Ida: This way of exploring is common to our works. There’s always a practice at play, but it contains different possibilities. The whisper-practice has many facets and it’s a long process to formulate the development of the practice and find out what it can and should do in the work. The choreographic thinking isn’t limited to what the performers say and do, but also precisely how we transport the attention from the space to what you as an audience are being subjected to through the practice. It’s the general dramaturgical movement we go through together. It can also include sound layers or lighting and is a practice that isn’t only in the performers, but in all the layers.
What do you want the performance A Play to make the audience think about?
Ida: We’re not even finished and have a lot of questions up in the air ourselves. Because we’re exploring the theatre and the black box, right now we’re currently preoccupied with ruins. For instance we have a brick on stage which is a reference to the Greek theatre. You could also think of theatre as a cultural ruin. It’s a memory, but also something that can direct the thoughts to the future. Thus, theatre has a double direction. What does theatre do to our imagination? Can we feel ourselves and where are we, when we are emerged in it? In it’s Greek starting point it was a fundamentally democratic space, but also stems from a certain relationship with the world, a certain world view with man at the centre. This world view is strongly challenged today, where we know we can’t fully control Earth and that we’re not the only ones who should be taken into account, because we’re part of a very complex ecosystem. What then is the justification for theatre today?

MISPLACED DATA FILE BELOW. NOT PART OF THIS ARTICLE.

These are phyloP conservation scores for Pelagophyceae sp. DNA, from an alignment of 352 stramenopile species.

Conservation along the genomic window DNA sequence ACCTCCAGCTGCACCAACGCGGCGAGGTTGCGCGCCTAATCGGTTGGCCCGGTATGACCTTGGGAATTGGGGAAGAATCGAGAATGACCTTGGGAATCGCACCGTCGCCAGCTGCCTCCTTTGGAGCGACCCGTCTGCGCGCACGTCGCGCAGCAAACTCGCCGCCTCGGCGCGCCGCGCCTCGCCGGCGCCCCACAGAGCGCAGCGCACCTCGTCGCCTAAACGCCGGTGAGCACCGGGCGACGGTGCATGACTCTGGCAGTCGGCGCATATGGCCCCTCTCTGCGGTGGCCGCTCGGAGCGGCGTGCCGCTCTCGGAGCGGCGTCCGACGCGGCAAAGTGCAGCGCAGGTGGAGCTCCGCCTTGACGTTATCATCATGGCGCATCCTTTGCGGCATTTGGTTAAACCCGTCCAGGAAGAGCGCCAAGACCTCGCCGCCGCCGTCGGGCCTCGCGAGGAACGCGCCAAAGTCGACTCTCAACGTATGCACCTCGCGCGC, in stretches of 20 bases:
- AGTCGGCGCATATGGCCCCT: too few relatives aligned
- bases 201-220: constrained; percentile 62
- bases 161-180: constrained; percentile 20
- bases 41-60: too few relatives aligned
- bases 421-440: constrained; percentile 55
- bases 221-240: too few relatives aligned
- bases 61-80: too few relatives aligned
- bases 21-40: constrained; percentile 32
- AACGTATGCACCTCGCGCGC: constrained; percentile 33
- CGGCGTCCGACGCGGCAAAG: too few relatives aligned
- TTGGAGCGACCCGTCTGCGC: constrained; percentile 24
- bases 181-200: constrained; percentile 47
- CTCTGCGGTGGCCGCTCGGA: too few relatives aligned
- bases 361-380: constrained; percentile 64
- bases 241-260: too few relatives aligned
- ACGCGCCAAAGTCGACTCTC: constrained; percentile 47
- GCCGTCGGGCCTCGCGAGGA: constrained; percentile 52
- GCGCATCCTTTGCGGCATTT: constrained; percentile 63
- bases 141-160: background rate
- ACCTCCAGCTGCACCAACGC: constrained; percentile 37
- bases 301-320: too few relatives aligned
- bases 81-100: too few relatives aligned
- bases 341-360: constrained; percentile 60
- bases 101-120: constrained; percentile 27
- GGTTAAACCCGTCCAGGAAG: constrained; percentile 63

Marie-Louise: In I-IR we’ve always been very engaged with the present, and theatre is in a way an infinity machine of presents. Right now we at I-IR are more interested in the anchoring to a specific place. Are we in constant potential? In other virtual times? And away from where our bodies are actually located? And does theatre contribute to this division, pulling us out of our context, or can it in fact point back to our concrete reality and help us to connect to the place we’re physically present in right now? And if the theatre is the place for dreams and thinking, does that mean that we have no room for dreams and thoughts in our lives otherwise? Did we isolate it to this closed space?
Ida: A Play is kind of a meta comment to the theatre as a place. Because we have to have a critical look at the institutions framing the artistic processes. Otherwise we’ll just be reproducing ourselves. The good stories needs to find a new framework and a new language to be able to make a real change, otherwise we’ll always be faced with a fourth wall – that, which in theatre separates fiction from the real world of the audience and the understanding of ourselves, that we’ve always had.
Marie-Louise: We ourselves are trained in working in and creating for the black box, so we also question the theatre as a space and our own practice. In A Play we don’t make suggestions as to how you can make theatre in a different way than in the black box, it’s more a regular question as to what’s possible in the black box?
Time is up and the conversation ends, but my mind is buzzing with thoughts. I’ve understood that A Play unfolds between both audience and performer and in interaction with everything else present at present. So what you experience as an audience isn’t a finished text or a choreography consisting of fixed steps, but you bear witness to the exploration of the place on stage by the performers and in that sense the performance speaks into a classic performance tradition, in which every night is new. I also understand that A Play is about the challenge to understand ourselves as connected to one another and not as isolated individuals and that the performance questions what new stories can arise within the existing spatial structures.
Personally I’m looking forward to a performance in motion and to be confronted with the possibility of a joint physical space.